What About Diabetic Macular Edema?
Chronic high levels of blood sugar caused by diabetes can damage the tiny blood vessels in the macula, a small area in the center of the retina that is critical to sharp vision. As the blood vessels weaken, they leak fluid—causing swelling known as macular edema.
Standard treatment for macular edema includes laser therapy and corticosteroid eye drops or injections. Laser therapy seals off the leaking blood vessels, while corticosteroid medication reduces inflammation and prevents further damage to the retina.
Age-Related Macular Degeneration
What Is Age-Related Macular Degeneration?
Age-related macular degeneration (AMD) is a common eye disease that causes loss of vision, usually in people over age 50. In fact, age-related macular degeneration is the leading cause of vision loss, impacting more than 10 million Americans—that’s more than cataracts and glaucoma combined.
While Gulf Coast Eye/Valley Retina Institute is a pioneer in retinal research, the exact cause of age-related macular degeneration is unknown and it is currently considered an incurable eye disease. You can be sure, though, that our research and development specialists at Gulf Coast Eye/Valley Retina Institute have our eyes on a future cure.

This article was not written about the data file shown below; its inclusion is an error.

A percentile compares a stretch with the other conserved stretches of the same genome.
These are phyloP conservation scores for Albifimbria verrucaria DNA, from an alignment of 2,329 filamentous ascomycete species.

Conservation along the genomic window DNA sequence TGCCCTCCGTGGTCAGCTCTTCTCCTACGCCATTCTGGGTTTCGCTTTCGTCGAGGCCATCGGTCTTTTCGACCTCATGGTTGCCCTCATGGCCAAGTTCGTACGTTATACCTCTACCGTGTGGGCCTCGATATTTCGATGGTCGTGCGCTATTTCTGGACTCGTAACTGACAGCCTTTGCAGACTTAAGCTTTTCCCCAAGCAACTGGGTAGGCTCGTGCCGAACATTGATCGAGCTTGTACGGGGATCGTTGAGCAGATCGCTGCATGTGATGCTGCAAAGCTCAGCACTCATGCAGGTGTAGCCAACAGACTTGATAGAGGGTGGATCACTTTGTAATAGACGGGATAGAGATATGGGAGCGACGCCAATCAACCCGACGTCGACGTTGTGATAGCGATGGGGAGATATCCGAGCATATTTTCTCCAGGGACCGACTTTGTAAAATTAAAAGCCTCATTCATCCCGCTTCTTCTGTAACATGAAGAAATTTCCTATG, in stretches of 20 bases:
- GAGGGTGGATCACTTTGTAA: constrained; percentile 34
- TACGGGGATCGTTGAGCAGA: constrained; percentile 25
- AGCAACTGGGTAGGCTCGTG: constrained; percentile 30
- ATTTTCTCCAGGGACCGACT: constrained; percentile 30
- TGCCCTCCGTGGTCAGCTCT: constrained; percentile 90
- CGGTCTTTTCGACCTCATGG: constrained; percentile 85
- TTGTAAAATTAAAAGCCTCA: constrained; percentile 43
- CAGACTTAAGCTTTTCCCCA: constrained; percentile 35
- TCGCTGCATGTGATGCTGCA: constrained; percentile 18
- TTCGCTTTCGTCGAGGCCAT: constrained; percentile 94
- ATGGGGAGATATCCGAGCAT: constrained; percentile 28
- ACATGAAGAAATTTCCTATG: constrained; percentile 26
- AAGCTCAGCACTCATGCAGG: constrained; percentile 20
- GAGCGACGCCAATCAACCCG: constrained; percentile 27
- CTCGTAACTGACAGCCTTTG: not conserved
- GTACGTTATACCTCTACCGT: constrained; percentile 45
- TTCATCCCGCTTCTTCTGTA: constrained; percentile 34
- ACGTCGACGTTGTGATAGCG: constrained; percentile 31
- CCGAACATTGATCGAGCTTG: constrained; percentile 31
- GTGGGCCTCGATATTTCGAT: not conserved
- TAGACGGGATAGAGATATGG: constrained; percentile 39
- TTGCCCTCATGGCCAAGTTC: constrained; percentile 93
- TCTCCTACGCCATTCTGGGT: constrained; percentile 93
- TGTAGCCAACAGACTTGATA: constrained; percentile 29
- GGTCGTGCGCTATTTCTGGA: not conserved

Age-related macular degeneration is caused by the deterioration of the central portion of the retina, called the macula. The macula is responsible for focusing central vision and controlling our ability to read, drive, recognize faces or colors and see objects in fine detail.
Regular eye exams are vital to diagnose potential problems and maintain visual health. Conditions are more receptive to treatment during their early stages. Once the macula has been severely damaged, treatment is not possible.
Symptoms of Age-Related Macular Degeneration
In the earliest stages of macular degeneration, vision may become blurred for reading or distance or both. Central vision is also affected. A very important symptom to pay attention to is distortion. Straight lines and edges may appear slightly bent. You may also see a dark gray spot in the center of images, or notice that the sizes or colors of objects don’t appear the same for each eye. These symptoms require prompt attention by your Gulf Coast Eye/Valley Retina Institute retina specialist.
Dry And Wet